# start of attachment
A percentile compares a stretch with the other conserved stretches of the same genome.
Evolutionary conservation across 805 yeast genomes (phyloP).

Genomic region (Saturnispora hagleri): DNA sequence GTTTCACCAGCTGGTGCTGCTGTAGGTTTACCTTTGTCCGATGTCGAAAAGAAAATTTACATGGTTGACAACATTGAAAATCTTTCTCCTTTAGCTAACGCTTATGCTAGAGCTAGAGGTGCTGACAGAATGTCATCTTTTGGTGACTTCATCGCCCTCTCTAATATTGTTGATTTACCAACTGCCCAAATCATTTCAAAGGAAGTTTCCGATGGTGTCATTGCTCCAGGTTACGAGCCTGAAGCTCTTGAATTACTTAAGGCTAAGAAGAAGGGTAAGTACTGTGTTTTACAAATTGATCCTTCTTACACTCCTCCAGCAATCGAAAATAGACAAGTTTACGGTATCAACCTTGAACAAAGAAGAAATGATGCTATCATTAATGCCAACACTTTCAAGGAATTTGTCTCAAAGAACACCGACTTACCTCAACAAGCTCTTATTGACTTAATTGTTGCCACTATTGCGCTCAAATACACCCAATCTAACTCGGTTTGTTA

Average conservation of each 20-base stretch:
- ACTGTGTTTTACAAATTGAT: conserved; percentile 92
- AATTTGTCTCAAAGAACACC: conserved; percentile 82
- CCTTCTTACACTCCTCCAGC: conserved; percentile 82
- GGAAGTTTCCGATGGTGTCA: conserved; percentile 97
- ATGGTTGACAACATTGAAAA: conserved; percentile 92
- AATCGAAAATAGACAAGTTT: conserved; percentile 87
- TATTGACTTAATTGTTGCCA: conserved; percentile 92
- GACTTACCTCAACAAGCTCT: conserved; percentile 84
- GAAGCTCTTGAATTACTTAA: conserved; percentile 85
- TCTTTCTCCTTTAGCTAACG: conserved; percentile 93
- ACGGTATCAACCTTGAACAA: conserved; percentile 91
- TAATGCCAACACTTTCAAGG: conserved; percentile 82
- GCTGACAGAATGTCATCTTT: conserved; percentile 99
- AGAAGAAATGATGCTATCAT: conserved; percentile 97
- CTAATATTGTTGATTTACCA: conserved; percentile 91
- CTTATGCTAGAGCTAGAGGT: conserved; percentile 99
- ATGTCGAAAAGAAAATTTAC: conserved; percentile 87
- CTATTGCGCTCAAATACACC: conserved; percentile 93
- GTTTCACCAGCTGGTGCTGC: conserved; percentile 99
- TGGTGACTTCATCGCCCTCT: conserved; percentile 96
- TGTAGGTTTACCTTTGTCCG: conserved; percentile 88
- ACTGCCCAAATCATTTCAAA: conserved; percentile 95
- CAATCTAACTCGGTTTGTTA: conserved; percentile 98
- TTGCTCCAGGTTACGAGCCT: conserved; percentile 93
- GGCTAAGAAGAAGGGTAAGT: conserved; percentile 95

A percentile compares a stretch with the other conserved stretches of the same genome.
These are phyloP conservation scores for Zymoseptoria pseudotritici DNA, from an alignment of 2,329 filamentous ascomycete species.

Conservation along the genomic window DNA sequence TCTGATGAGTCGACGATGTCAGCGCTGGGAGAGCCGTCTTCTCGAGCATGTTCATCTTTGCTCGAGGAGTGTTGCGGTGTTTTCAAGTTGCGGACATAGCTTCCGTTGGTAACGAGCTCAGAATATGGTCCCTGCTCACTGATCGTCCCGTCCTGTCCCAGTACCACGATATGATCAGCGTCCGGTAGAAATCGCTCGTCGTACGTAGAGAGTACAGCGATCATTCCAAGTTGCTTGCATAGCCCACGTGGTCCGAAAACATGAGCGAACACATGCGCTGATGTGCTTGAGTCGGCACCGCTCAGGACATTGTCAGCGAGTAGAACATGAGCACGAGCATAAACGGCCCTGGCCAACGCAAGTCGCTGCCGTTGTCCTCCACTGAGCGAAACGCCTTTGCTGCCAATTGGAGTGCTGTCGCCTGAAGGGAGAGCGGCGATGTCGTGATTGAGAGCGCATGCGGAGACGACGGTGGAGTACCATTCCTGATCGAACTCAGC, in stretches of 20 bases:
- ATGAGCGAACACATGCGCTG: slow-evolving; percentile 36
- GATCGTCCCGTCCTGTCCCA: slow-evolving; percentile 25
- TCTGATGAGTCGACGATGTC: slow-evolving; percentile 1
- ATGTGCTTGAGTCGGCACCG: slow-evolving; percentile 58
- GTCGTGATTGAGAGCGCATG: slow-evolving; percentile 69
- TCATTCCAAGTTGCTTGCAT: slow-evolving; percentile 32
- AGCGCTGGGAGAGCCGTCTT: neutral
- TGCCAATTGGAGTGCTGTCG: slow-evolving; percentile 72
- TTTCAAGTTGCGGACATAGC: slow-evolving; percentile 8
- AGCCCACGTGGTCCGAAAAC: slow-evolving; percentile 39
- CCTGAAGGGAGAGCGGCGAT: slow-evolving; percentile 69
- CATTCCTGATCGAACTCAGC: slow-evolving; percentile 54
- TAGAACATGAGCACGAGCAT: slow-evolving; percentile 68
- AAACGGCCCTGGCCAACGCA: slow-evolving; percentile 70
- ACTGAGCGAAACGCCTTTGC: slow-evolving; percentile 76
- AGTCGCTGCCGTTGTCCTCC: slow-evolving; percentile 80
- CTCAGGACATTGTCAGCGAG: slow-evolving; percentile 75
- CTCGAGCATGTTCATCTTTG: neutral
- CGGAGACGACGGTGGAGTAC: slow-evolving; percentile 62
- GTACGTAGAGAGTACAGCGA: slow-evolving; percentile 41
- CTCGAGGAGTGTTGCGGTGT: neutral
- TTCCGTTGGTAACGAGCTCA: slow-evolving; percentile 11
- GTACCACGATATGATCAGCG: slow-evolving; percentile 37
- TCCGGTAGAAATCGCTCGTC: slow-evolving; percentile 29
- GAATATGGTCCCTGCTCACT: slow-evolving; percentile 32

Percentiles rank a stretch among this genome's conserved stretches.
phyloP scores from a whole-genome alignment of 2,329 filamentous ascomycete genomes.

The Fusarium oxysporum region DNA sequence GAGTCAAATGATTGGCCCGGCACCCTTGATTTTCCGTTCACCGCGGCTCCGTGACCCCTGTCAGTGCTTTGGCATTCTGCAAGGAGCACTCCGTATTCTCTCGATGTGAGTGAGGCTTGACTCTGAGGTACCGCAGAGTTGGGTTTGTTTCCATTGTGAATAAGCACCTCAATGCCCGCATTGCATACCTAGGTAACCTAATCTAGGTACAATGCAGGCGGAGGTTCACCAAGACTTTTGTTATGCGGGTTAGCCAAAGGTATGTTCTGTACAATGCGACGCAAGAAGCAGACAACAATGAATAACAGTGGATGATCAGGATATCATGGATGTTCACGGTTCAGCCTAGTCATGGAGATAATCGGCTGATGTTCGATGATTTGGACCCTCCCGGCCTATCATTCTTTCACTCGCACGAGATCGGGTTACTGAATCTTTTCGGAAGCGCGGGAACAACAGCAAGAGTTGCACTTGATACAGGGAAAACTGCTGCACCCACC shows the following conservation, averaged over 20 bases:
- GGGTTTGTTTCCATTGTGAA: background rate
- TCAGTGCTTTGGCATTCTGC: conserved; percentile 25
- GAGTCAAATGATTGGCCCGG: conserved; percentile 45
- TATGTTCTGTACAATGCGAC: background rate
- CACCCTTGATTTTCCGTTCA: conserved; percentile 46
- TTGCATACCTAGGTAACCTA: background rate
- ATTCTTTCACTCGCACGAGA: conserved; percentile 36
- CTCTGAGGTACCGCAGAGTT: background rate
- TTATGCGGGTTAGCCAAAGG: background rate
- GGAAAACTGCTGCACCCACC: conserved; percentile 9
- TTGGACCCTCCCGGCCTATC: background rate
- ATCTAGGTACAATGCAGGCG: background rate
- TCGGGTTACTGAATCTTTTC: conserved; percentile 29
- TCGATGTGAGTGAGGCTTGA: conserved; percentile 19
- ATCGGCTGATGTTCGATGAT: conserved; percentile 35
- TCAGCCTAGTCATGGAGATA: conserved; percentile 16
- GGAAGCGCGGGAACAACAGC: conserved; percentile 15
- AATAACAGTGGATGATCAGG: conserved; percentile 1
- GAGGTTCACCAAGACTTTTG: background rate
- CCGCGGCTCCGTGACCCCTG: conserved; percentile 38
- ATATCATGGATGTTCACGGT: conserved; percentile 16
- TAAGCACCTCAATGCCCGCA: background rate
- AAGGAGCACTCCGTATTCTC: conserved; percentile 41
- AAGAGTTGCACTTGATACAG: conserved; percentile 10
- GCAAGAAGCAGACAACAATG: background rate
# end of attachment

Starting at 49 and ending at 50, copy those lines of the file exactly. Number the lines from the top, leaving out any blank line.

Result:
- CTCAGGACATTGTCAGCGAG: slow-evolving; percentile 75
- CTCGAGCATGTTCATCTTTG: neutral